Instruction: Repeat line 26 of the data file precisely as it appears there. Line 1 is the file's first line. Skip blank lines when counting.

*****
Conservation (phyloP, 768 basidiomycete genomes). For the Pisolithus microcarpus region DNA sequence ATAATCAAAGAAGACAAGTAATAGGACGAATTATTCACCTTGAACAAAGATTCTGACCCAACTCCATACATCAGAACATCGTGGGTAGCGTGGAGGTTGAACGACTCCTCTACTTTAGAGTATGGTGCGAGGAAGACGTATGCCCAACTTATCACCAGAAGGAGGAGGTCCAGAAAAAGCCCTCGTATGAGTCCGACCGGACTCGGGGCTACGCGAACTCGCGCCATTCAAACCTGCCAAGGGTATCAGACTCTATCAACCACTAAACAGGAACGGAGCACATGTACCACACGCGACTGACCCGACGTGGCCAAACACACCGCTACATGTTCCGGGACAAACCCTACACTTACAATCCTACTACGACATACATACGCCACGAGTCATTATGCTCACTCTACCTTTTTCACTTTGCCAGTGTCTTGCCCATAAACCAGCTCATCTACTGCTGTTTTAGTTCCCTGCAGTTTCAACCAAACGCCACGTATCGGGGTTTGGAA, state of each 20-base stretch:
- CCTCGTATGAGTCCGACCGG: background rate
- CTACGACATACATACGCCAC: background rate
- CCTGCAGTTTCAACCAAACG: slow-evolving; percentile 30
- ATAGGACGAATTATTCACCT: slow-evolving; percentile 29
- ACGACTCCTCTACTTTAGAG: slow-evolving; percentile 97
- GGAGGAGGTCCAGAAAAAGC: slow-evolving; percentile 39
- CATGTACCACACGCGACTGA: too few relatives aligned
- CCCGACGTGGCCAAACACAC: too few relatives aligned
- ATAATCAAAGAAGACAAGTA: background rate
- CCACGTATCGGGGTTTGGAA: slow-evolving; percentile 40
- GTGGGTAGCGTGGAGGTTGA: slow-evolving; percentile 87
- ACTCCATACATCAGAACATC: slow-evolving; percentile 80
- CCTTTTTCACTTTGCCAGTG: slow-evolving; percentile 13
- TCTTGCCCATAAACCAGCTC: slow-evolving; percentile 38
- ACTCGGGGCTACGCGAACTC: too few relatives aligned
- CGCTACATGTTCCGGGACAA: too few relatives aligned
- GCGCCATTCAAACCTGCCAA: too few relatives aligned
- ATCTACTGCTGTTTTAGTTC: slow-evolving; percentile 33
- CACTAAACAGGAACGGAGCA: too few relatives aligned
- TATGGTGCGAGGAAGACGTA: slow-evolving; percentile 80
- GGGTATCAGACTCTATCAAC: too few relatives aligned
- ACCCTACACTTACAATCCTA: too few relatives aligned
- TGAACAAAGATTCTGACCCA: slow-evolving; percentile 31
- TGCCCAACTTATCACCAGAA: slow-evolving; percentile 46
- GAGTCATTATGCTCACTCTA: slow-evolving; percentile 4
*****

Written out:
- GAGTCATTATGCTCACTCTA: slow-evolving; percentile 4